Tonight at 6pm there will be a “meeting of Hartford grassroots groups or groups that are doing work in Hartford.” Organizers describe it as an “opportunity to listen and learn from each other and to see how we can all work together. ”

This will be happening in the Hartford Areas Rally Together (HART) office at 385 Washington Street.

But the anti-union sentiment that has popped up in the few months of Occupy Hartford — some are concerned that “the unions and Democrats” have tried to “co-opt” the OWS movement — raises questions about with which types of groups the Occupiers would be willing to build alliances. Continue reading 'Beyond Occupy: What is and what could be'»

“Getting to Zero” Community Forum on HIV/AIDS

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By , November 29, 2011 8:32 pm

“We’ve become complacent” about AIDS, a community member said during Tuesday’s World AIDS Day forum in the Hartford Public Library.

In the 1980′s and 1990′s, she said, society talked about AIDS. Now, not so much. She called for the need to have conversations in places like barbershops. grocery stores, and in Spanish; then, she passed her microphone to another audience member, who delivered comments in Spanish.

This sentiment was echoed by panelists. One of them, Yvette Highsmith-Francis, the Director of Community Health Center, Inc., said we should be having these dialogues at Thanksgiving dinner and when having pedicures.

Even in 2011, misinformation about the transmission of HIV exists. Highsmith-Francis told the audience about an encounter with a woman in her forties who believed she could “catch AIDS” from hugging someone. Continue reading '“Getting to Zero” Community Forum on HIV/AIDS'»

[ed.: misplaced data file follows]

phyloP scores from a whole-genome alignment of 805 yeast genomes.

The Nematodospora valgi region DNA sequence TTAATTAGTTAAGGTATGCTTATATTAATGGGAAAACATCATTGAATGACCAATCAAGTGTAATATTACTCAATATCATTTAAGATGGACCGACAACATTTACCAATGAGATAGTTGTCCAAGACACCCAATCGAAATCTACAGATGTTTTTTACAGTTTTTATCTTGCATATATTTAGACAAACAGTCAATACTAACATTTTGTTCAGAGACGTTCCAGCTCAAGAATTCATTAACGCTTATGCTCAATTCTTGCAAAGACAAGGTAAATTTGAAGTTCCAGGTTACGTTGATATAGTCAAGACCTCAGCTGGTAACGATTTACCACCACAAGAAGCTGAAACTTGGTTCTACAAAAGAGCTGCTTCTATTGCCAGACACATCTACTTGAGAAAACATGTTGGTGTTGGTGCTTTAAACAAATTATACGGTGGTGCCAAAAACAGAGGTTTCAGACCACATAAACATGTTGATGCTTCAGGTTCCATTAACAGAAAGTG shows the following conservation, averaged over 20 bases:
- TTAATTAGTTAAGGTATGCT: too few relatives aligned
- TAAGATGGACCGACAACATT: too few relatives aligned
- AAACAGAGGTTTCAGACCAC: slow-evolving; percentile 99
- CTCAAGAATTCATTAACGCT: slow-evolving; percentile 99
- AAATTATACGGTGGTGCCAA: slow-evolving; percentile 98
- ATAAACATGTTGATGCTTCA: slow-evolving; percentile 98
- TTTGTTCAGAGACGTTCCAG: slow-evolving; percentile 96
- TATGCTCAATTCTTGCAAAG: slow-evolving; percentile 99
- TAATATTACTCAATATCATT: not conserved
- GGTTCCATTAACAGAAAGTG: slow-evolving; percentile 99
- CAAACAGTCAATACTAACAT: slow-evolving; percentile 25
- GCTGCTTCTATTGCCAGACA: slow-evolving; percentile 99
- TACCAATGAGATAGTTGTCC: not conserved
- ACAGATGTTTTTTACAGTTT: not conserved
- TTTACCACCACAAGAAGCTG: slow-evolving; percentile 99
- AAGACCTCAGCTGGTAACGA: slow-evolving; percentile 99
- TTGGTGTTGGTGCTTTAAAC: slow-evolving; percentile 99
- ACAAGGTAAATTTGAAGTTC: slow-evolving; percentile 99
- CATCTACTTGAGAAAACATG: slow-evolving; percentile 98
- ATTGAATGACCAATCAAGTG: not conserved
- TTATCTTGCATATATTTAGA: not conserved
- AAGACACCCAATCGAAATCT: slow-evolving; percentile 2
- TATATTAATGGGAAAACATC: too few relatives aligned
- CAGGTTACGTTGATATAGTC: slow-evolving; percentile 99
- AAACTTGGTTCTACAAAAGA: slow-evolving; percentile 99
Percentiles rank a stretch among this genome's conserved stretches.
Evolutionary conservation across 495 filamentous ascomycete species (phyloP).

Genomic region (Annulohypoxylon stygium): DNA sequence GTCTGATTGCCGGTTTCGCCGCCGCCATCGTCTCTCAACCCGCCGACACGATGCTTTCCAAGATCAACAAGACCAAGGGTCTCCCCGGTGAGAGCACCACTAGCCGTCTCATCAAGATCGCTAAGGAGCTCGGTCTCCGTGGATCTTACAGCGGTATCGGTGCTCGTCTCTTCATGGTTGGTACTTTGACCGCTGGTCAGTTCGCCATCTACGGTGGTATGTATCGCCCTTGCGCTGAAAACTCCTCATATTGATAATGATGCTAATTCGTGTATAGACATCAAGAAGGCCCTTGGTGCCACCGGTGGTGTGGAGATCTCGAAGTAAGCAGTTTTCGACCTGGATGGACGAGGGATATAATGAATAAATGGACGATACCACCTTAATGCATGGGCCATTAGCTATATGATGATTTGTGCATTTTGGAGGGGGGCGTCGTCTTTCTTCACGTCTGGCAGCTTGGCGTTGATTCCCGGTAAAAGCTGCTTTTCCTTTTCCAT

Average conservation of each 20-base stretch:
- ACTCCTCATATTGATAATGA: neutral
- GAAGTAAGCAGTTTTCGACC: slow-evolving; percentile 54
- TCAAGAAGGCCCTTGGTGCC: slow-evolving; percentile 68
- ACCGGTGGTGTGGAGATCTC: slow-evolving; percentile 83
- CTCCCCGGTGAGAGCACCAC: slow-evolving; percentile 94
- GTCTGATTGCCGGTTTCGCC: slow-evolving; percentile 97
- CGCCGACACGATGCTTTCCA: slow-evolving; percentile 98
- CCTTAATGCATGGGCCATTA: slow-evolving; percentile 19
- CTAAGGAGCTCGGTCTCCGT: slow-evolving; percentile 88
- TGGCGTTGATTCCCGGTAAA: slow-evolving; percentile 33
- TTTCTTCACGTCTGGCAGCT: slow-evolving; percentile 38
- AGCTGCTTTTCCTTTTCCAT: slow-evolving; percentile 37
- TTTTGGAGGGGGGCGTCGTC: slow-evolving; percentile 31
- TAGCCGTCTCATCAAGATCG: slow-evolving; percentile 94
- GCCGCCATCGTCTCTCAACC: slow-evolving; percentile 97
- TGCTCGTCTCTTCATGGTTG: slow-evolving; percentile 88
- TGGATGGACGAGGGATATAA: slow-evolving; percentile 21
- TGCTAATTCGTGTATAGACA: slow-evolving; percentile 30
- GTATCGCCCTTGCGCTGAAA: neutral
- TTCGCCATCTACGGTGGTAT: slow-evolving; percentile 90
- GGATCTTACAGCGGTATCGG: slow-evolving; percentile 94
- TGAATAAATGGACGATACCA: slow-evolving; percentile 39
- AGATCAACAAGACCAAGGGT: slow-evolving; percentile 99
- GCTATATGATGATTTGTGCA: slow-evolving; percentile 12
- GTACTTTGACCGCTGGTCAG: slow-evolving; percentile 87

Hartford Unity Community Conversation: “Empower People Already in Hartford”

By , November 22, 2011 10:27 am

Not unusual: people coming into Hartford with big ideas about what residents need and what will “save” us.

The Public Allies — an AmeriCorps program — promise that is not their mission. They insist that they are “not here to re-market Hartford.”

Young adults in the program work with a non-profit four days every week; each Public Allies “community” — Connecticut has ones in Hartford, Bridgeport, and New Haven — undertakes a service project each year.

This year, the group’s goal is to “strengthen community through figuring out assets and problems,” Al Riccio, one of the Allies on the “Greater Hartford Team”, told participants at the Hartford Public Library Monday evening during the Hartford Unity Community Conversation. In chatting with residents, the Public Allies identified that many residents feel “proud to be from the city,” but believe that there are negative perceptions of it due to the news media. He added that a lack of jobs, housing, and access to resources were other issues identified.

During the first of what Public Allies say will be several community conversations, residents were told that the Allies — several of whom are long-time Hartford residents — would be facilitating discussion, but not participating. Heads nodded as residents commented that these conversations need to be in the neighborhoods, not just Downtown. The library was named a “hub,” a natural place for civic discourse to take place, and there are library branches throughout the city.

Broken into small groups, residents and stakeholders named activities that could “create attention toward positive aspects.” In the brainstorm, two groups named the Walk the Frog tour as an example of an event that has highlighted the positive aspects of a neighborhood Continue reading 'Hartford Unity Community Conversation: “Empower People Already in Hartford”'»

Occupy Hartford: 99 Theses

By , November 16, 2011 10:13 am

Occupy Hartford, like many other Connecticut residents right now, is directing its ire at CL&P. Besides a rally they have planned for this coming Saturday, the group has released a play on Martin Luther’s Ninety-Five Theses.